TORONTO - The Snapchat app popularised the concept of sending photos and videos that self-destruct in minutes and new apps do the same for posts on social media sites like Facebook and Twitter.
Smartphones and mobile apps have made sharing photos faster and easier than ever, but privacy has become a growing concern. Designers have created new apps because they said people want to control who sees their content and for how long on social media sites.
"Most of these ephemeral media apps have been focused on private messaging. But this is more to do with control and cleaning things up so that the average user can't see what you've posted in the past on social networks," said Pierre Legrain, a developer of Spirit for Twitter, an app that can auto-delete Twitter posts.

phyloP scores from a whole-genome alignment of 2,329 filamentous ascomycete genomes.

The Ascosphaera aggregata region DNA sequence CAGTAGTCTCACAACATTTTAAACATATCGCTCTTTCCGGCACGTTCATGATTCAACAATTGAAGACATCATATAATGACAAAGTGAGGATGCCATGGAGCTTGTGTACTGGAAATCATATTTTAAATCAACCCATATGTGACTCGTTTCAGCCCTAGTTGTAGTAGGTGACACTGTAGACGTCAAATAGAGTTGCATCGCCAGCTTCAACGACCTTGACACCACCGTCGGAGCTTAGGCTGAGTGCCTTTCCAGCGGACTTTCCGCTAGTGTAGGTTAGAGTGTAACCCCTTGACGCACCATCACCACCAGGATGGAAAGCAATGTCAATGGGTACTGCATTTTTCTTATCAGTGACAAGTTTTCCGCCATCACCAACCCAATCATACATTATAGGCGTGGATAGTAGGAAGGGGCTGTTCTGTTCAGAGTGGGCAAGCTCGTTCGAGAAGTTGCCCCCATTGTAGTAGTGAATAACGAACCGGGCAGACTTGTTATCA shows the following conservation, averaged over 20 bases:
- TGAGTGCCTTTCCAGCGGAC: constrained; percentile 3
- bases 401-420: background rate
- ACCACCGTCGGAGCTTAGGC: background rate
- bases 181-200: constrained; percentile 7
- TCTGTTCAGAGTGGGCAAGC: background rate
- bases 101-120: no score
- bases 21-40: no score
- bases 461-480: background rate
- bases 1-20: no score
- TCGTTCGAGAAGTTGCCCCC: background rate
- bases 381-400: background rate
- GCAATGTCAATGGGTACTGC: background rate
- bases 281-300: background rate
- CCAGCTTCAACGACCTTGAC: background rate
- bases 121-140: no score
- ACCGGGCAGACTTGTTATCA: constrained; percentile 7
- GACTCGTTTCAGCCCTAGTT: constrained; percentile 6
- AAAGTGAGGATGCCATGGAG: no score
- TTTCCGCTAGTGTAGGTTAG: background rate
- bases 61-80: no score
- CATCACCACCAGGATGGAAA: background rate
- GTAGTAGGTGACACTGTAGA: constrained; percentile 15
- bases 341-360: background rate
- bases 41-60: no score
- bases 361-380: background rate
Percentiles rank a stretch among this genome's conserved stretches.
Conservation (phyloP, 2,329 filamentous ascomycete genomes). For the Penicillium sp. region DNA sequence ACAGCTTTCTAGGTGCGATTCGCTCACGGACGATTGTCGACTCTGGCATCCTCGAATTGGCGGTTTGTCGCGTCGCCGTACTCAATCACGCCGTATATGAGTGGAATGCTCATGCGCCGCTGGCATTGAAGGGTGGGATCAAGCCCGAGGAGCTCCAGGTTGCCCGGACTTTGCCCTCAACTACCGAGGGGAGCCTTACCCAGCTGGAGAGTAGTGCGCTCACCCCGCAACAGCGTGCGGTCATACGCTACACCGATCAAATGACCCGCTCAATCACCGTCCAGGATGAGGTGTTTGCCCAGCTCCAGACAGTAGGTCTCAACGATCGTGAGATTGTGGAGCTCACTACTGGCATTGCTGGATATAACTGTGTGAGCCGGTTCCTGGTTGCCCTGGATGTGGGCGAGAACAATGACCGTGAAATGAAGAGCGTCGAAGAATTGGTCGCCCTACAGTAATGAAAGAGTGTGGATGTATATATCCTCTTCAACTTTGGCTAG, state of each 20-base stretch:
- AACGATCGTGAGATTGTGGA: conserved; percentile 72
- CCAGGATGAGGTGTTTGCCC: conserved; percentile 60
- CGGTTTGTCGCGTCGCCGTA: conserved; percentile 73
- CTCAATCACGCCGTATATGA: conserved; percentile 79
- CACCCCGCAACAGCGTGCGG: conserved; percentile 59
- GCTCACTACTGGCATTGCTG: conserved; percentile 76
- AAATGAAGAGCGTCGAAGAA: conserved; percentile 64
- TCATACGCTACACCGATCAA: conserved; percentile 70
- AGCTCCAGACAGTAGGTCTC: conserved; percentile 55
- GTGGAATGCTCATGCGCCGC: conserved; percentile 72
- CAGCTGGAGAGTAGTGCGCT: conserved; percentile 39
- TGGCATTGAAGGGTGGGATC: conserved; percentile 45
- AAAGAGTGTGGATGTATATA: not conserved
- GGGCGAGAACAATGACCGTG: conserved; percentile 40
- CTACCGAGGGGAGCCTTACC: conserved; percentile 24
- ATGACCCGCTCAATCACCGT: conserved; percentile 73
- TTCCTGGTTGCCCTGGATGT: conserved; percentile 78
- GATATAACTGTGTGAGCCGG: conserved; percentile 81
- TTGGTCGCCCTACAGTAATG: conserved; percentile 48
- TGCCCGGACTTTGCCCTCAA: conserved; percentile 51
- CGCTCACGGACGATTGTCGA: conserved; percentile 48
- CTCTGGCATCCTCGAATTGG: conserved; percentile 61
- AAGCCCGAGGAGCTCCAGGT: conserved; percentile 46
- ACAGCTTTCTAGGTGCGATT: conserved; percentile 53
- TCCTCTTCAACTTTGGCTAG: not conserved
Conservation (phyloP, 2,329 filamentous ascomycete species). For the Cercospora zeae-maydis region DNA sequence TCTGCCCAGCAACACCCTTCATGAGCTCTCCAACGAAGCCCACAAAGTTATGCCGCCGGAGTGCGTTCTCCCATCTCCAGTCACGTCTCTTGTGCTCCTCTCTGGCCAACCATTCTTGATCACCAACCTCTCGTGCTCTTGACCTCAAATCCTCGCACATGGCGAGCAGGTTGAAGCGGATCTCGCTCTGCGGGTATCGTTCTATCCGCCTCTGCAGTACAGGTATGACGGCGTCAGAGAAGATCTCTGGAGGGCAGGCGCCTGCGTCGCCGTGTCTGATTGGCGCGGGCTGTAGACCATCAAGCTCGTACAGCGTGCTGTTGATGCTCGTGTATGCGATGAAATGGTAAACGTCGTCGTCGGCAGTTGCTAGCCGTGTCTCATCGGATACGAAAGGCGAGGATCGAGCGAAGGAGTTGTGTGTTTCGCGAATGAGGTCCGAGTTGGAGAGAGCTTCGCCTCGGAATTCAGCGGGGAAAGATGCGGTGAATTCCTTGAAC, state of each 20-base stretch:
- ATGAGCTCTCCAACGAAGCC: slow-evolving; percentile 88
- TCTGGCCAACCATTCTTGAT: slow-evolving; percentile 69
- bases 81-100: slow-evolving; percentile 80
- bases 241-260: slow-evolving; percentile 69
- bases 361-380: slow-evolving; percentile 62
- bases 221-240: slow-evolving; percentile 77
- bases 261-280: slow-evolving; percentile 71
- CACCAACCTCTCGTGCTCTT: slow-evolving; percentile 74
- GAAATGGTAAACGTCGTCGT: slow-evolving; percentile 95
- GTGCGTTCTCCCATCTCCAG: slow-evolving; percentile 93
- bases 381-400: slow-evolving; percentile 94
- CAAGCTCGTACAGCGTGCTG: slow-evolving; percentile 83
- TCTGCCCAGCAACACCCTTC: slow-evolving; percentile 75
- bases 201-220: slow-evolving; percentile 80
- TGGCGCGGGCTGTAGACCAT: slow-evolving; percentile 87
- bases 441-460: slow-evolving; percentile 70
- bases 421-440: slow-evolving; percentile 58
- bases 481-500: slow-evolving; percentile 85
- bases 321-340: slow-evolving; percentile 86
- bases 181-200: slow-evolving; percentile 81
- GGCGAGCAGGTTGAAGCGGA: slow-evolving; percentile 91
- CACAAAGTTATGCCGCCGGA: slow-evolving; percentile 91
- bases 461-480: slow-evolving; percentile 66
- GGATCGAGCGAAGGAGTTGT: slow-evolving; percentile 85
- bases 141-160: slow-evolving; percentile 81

Secret.li, an iPhone app, lets users can take a photo with their iPhone's camera and post it to Facebook knowing it will be automatically deleted an hour, day, or week after it is posted.
"Publishing is so easy but privacy is so obscure," said Deepak Touwari, co-founder of Secret.li, based in Lausanne, Switzerland.
After taking a photo with the app, users can decide who they want to share it with and for how long. Recipients will see a scrambled or hidden version of the photo, which they can open and view completely in the Secret.li Facebook or iPhone apps. After the photo is deleted it also disappears from Facebook and Secret.li.
"We see it more like a photo shedder application," said Touwari, adding the motivation behind the app was privacy.
"(Social networks) are great keepers of memory but very poor keepers of context," he said.